12. Collett knew or had reason to know he was using or attempting to use his BOH position to influence Alliance to use the services of his private water testing company, Tri-S. This is because (1) when he made the solicitation he invoked his official position by introducing himself as a BOH member and driving to the camp in a town truck; and (2) did so to someone who was subject to his official authority. Alliance was required to obtain a permit from the BOH in order to operate their summer camp, and any non-compliance by the Camp regarding water standards would be reported to BOH, which could revoke the Camp's permit.
13. The privilege was securing for himself and/or his company business from Alliance.
14. The privilege would have been unwarranted because Collett would have obtained any such business by using the influence and power of his BOH position.
15. The privilege was of substantial value as the value of the business was more than $50.
16. This unwarranted privilege was not otherwise properly available to similarly situated people because public officials may not use their public positions to obtain private business.
17. Therefore, by knowingly or with reason to know using his position as a BOH member in an attempt to secure for himself and/or his company an unwarranted privilege of substantial value not properly available to similarly situated individuals, Collett violated s.23(b)(2).
In view of the foregoing violation of G.L. c. 268A by Collett, the Commission has determined that the public interest would be served by the disposition of this matter without further enforcement proceedings, on the basis of the following terms and conditions agreed to by Collett:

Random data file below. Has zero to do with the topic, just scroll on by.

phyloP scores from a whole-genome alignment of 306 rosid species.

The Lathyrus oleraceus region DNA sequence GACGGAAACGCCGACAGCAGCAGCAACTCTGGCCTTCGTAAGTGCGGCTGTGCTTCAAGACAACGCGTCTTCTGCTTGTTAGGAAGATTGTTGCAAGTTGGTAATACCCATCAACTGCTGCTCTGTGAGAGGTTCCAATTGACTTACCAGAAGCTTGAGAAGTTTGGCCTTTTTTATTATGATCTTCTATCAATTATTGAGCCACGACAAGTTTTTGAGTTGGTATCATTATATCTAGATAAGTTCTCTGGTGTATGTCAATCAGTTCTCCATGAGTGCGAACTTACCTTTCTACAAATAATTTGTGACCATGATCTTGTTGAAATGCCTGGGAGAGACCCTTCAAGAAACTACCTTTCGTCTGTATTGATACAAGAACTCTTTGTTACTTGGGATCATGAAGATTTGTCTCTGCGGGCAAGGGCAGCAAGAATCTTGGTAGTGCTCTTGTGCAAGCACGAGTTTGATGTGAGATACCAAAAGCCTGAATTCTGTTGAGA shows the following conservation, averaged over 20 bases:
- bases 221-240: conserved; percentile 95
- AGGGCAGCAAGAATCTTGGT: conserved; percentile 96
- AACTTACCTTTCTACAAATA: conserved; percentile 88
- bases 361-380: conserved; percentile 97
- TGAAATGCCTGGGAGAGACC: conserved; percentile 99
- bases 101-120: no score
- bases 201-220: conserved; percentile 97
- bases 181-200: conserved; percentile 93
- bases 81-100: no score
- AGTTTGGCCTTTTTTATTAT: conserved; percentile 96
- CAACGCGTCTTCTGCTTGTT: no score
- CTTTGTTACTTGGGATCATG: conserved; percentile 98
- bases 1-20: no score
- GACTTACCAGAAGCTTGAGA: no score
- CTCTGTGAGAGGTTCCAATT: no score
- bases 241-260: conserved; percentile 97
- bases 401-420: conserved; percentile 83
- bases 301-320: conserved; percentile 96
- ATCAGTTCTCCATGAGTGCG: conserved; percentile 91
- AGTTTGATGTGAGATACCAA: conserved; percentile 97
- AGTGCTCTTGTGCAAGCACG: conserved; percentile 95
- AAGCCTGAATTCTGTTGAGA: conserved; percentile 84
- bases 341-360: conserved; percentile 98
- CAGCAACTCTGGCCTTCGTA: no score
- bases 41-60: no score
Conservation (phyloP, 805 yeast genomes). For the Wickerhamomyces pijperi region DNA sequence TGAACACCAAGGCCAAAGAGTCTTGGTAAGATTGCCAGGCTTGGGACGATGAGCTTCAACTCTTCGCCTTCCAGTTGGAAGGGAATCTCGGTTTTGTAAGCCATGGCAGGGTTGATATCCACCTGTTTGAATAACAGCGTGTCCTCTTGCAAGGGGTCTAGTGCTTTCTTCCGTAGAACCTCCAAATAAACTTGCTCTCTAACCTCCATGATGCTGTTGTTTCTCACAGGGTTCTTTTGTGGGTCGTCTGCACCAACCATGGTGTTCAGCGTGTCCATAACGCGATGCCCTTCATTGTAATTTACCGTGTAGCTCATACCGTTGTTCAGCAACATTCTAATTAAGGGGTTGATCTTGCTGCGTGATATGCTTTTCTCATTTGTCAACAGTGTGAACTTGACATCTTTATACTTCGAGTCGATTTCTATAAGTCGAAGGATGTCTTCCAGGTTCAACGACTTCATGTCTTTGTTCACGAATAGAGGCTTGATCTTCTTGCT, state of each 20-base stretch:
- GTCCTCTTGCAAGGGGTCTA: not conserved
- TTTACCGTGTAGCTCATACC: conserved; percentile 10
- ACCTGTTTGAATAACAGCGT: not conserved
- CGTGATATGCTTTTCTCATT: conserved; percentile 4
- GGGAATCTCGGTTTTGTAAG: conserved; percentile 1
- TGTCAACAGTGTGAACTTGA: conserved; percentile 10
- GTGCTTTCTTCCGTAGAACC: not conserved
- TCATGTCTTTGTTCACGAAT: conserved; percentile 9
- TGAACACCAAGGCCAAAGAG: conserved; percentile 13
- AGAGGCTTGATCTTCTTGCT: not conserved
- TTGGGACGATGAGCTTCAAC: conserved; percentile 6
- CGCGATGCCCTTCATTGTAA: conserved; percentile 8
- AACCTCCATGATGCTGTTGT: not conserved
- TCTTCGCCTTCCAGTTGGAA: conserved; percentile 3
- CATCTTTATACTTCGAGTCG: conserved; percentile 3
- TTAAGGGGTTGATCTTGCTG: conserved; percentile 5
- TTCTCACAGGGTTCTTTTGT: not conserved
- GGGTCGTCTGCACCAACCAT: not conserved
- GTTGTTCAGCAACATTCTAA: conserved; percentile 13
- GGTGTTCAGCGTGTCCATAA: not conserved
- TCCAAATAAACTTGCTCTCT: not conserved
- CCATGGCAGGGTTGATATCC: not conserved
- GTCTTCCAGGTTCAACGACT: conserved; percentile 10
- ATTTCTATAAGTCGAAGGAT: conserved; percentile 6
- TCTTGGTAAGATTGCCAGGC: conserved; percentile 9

(1) that Collett pay to the Commission the sum of $1,000 as a civil penalty for violating G.L. c. 268A, s.23(b)(2);
(2) that Collett and/or Tri-S will not contract for or otherwise provide private water services to Hardwick properties while Collett is on the BOH; and
(3) that he waive all rights to contest the findings of fact, conclusions of law and terms and conditions contained in this Agreement in this or any other related administrative or judicial proceedings to which the Commission is or may be a party.
STATE ETHICS COMMISSION
/s/Peter Sturges, Executive Director April 14, 2004
/s/Thomas Collett February 13, 2004
I, Thomas Collett, have personally read the above Disposition Agreement. I understand that it is a public document and that by signing it, I will have agreed to all of the terms and conditions therein including payment of $1,000 to the State Ethics Commission.
February 13, 2004
 The fact that Collett in his private capacity received compensation from Tri-S for water inspections for property in Hardwick raises concerns under s. 17 as the BOH may have a direct and substantial interest in such matters. Section 17(a) prohibits a municipal employee, other than as provided by law for the proper discharge of official duties, from requesting or receiving compensation from anyone other than the same municipality in relation to a particular matter in which that municipality is a party or has a direct and substantial interest. Section 17(c) prohibits a municipal employee from, otherwise than in the proper discharge of his official duties, acting as agent for anyone other than the same municipality in connection with a particular matter in which the municipality is a party or has a direct and substantial interest.
Where Collett has agreed not to have Tri-S provide private water services to Hardwick properties in the future while he is on the BOH, the Commission has decided as part of this settlement not to pursue these s. 17 issues.